Interrogating the ‘good news’ on employment

Why the coalition government is wrong to consider the relatively high employment rate one of its main successes

The good news is that the employment rate has grown to 71.7 per cent (all aged 16-64) in June-August 2013, up from 70.7 per cent when the coalition government took office. There are almost 700,000 more people in work. However, there are several reasons to doubt the notion that the employment rate heralds sustainable economic recovery.

Firstly, the biggest leap in employment during this period actually came between the middle of 2011 and the middle of 2012 (when around 500,000 people found work, and the 16-64 rate rose from 70.3 to 71.4 per cent). This is when economic growth was still flatlining – so the recent recovery in overall growth is actually associated with a slowdown in job creation, not an acceleration.

Secondly, the headline employment rate hides a very worrying trend of under-employment. 26.9 per cent of people (more than 8 million people) in employment are part-time workers. 18.5 per cent of these (almost 1.5 million people) report working part-time because they could not find a full-time job. This rate has been rising, rather than falling, during the 2013 recovery. The rate was only 14.3 per cent when the coalition took office. It was below 10 per cent at the height of the boom, and had been at this level since the end of 2000.

A related trend is the resurgence in temporary employment. More than 1.5 million people are temporary employees (6.2 per cent of those in employment); 38.9 per cent because they could not find a permanent job. This rate has been falling slightly since the middle of 2012, but has risen from 36.3 per cent when the coalition took office. The rate was around 27 per cent throughout 2007, although had been higher than 40 per cent throughout much of the 1990s. Much of this temporary employment is composed of workers on ‘zero hours’ contracts –exposed on this blog recently by Scott Lavery.

Thirdly, while the unemployment rate has been falling fairly steadily from late 2011, the number of people in long-term unemployment has been fairly static, and in fact risen since early 2012.

Fourthly, the age distribution of employment results shows some worrying trends. Of the 741,000 people of all ages that have entered employment in the last three years, 163,000 of them (more than a fifth) have been aged 65 or over. In contrast, there are 149,000 fewer 18-24 year-olds in employment, and 33,000 more unemployed. The employment level of 18-24 year-olds has fallen consistently since late 2012, even as the overall economy returned to growth.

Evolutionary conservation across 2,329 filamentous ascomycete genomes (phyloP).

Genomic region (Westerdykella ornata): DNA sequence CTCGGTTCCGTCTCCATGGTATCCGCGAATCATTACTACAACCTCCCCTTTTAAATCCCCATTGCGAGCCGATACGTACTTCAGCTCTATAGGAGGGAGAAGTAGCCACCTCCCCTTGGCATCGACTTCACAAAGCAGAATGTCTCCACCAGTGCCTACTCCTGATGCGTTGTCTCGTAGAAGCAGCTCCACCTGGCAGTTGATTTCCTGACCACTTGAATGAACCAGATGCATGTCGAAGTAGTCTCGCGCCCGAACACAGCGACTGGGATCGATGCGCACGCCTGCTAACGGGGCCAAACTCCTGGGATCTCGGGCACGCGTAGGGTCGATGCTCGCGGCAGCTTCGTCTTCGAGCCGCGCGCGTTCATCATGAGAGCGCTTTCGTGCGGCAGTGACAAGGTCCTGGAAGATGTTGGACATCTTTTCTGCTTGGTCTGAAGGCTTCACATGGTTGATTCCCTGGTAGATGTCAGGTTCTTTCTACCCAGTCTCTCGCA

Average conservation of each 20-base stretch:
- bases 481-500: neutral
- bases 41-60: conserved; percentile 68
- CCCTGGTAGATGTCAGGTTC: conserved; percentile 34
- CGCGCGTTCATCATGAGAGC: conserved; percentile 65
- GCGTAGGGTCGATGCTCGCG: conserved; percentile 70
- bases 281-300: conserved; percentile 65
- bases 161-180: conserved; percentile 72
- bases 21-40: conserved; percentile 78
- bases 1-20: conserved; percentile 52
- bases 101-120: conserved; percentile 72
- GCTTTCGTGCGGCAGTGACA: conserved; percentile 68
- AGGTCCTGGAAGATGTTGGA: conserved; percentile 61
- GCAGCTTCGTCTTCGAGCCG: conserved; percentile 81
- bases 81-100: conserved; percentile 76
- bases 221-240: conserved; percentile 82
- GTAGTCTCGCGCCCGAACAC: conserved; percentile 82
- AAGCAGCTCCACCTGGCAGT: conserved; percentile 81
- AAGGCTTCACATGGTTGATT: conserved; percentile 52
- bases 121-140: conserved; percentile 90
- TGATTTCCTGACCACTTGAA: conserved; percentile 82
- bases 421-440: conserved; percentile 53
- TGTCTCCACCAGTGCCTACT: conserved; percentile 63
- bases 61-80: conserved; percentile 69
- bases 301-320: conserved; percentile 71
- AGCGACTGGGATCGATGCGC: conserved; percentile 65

Fifthly, employment growth has actually been concentrated among ‘foreign’ workers. Of the 300,000 people that entered employment in the year to April-June 2013 (the latest figures available at the time of writing), almost a third were non-UK nationals. Remarkably, more than two-thirds were not born in the UK. These results demonstrate the growth of low-paid work as the bulwark of the positive employment news – the kind of employment opportunities that tend to be associated with immigration, whether recent or historical.

The alarming trend in pay is the sixth reason to question the ‘good news’ on employment. Pay has fallen in real terms every year since 2008, and the gap between pay and inflation has widened since the coalition government took office. As Lavery points out, low pay and precarious employment go hand-in-hand, with workers on zero hour contracts paid on average half as much as those employed on standard terms.


The fact that pay is falling while employment rises points to the seventh reason not to be cheerful: productivity in the UK is stagnant. Output per hour has yet to recover the ground lost since the coalition government came to office, and remains below the level recorded in 2006. Under-investment in skills and technology means that increases in labour inputs are outpacing increases in output. This equates to more jobs, but also worse jobs, and does not represent a sustainable path to employment growth.

And finally, while employment has gone up, increases have been concentrated in London and the South East. In the year to June-August 2013, the employment rate fell by 1.4 per cent in the North East, 1.6 per cent in the North West, 0.8 per cent in the West Midlands and 0.3 per cent in the East Midlands, and was stagnant in Wales. It rose by 1 per cent in both London and the East of England, and 1.8 per cent in the South East.

London’s booming property market is clearly part of the explanation here, as almost a quarter of new jobs created have in the past year have been in ‘real estate activities’ – an incredible 16 per cent annual growth rate for this sector. In contrast, there were 15,000 fewer jobs in manufacturing, representing a decline of 0.6 per cent.

There is a similar story regarding pay trends regionally. Across Northern England, the pay levels are roughly the same proportion below the national average that they were before the recession. Yet pay in London has accelerated: in June 2003, pay in London was 25 per cent above the UK average; by 2008 it was 31 per cent above; by June 2013, London pay was 33 per cent above the UK average.

Employment, like overall growth, seems to be going in the right direction. But only on the crudest possible interpretation of the data can the employment news be considered a signal of a healthy economy.